The Chinese government has broken its silence on the disappearance of five Hong Kong booksellers widely suspected of being detained by the authorities over the publication of controversial books critical of China's elite.
Swedish national Gui Minhai, 51, a bookseller and publisher who went missing from his holiday home in Thailand in October, made a televised 'confession' on Chinese state TV on Sunday (17th January), in which he claims he voluntarily surrendered to Chinese authorities over a hit-and-run incident from 2003. The incident apparently took place in Ningbo in December 2003, resulting in the death of a young woman.
Gui said on government-controlled station CCTV: “It is my own choice to come back and to confess my crime. It is nobody else’s business. I need to take responsibility for it myself.”
The station tweeted yesterday: "#BREAKING HK bookstore owner Gui Minhai, reportedly missing, turns himself in for hit-and-run 11 years ago (Xinhua)".
The so-called confession has been met with scepticism in other countries. However, Gui warned "any individual or organisation" against intervening or "engaging in malicious speculation", as part of his broadcast.
"Even though I am a Swedish national, I truly feel that I am still Chinese and my roots are still in China," he said. "So I hope that the Swedish side would respect my personal choice, rights and privacy and let me solve my own problems."
A spokesperson for the Swedish foregin ministry told the BBC it would not be commenting at this time, while seeking clarification from China.
Gui and three of his colleagues from the Mighty Current publishing house disappeared in October 2015, followed by the disappearance of colleague Lee Bo, a Briton, on 30th December. It is widely believed they have been held in detention over a tome in the pipeline about the love life of China's president, Xi Jinping.
Amnesty International’s China researcher, William Nee, told the Guardian: “Even if this story is true – which is a big if – it still leaves many unanswered questions.
“Why would four other employees of a company need to go missing in order to assist with a regular criminal case? How could other missing or otherwise investigated colleagues of Gui Minhai have any connection to the case? What form of detention is Gui Minhai held under? Has he had access to legal counsel or consular visits, and if [not], why not?”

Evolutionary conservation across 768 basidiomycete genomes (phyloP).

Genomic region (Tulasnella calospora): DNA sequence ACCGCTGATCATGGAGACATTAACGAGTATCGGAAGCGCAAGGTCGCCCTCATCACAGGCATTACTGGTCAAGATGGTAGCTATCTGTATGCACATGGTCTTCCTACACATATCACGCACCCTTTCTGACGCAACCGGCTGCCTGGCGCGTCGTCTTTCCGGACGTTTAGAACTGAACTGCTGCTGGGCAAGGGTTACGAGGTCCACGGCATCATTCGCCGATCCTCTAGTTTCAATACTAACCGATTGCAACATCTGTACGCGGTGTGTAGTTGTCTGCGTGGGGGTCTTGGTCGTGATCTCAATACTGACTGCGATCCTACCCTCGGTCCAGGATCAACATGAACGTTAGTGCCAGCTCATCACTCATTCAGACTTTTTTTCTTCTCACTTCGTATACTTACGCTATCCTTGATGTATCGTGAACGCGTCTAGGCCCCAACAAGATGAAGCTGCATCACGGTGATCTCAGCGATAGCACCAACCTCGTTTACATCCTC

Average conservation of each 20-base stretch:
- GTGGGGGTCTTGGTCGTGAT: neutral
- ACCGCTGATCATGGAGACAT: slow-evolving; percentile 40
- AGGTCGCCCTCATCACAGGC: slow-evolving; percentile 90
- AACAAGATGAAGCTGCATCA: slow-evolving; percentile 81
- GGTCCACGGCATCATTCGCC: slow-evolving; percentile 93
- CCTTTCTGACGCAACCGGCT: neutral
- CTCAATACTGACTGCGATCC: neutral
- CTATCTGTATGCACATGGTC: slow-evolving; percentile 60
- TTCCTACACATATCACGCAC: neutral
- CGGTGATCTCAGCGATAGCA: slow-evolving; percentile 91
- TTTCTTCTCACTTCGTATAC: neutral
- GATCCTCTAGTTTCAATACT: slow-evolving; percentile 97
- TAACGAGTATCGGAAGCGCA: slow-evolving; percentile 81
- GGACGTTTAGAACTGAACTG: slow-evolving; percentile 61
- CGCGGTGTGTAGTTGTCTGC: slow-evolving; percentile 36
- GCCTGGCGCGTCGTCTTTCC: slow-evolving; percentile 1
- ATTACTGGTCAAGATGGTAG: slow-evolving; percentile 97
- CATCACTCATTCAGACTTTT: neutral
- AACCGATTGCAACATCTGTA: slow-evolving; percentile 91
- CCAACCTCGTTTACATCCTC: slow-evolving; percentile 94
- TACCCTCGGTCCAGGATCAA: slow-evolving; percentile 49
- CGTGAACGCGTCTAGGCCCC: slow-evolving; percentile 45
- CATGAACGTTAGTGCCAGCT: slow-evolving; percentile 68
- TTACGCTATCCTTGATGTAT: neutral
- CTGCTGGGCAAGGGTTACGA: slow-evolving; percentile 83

Nee further told the Hong Kong Free Press that the decade-old crime "however factual" seemed "an unconvincing way to divert the public’s attention from many other important issues.” He added: "Even if Gui and Lee are pro-actively cooperating with an investigation, it still needs to be conducted according to Chinese and international law, but thus far we have seen no signs of due process.”
News outlet Quartz reported that Gui's family, notably his wife, were unaware of any such accident. His daughter, who lives in the UK, told Reuters she believed, in spite of the reports, that he had been abducted. She told Reuters: "There's got to be a reason it happened now and that the others were taken as well."
Another handwritten letter apparently from Lee has also emerged, blaiming Gui for his predicament and refering to Gui as a "morally unacceptable" person and alluding to "other crimes" on Gui's part.
Amnesty International's East Asia regional director, Nicholas Bequelin, tweeted: "A very elaborate script, and a skillful mix of truths, half-truths and outright lies."
Benjamin Haas, a China news correspondent for Agence France-Presse, tweeted: "Is Chinese gov actually stupid enough to think Gui Minhai interviewed under murky circumstance asking Sweden not to investigate = case closed?"
Tweets also point out that the colour of Gui's t-shirt, underneath his jacket, changes from grey to black half-way through his 'confession'. Documentary director Han Yan commented: "T-shirt inconsistent in Gui Minhai interview. In film we call these goofs, oh wait it's not film, it's CCTV 'news'".
The European and International Booksellers Federation (EIBF) recently issued a joint statement (January 11th) on behalf of The American Booksellers Association (ABA), the Association of American Publishers (AAP), the Authors Guild (AG), and PEN American Center (PEN), expressing the organisations' "extreme concern" over news reports and urging the US to get involved.
At the time, Carles Torner, executive director of PEN International, said: "We know that China has all too often resorted to enforced disappearances to pressure critical voices to recant or ‘confess’ to alleged ‘offences’ when they have merely been expressing themselves freely. The authorities must come clean as to whether or not they are holding any or all of these five and release them if they are held in connection with their freedom of expression."
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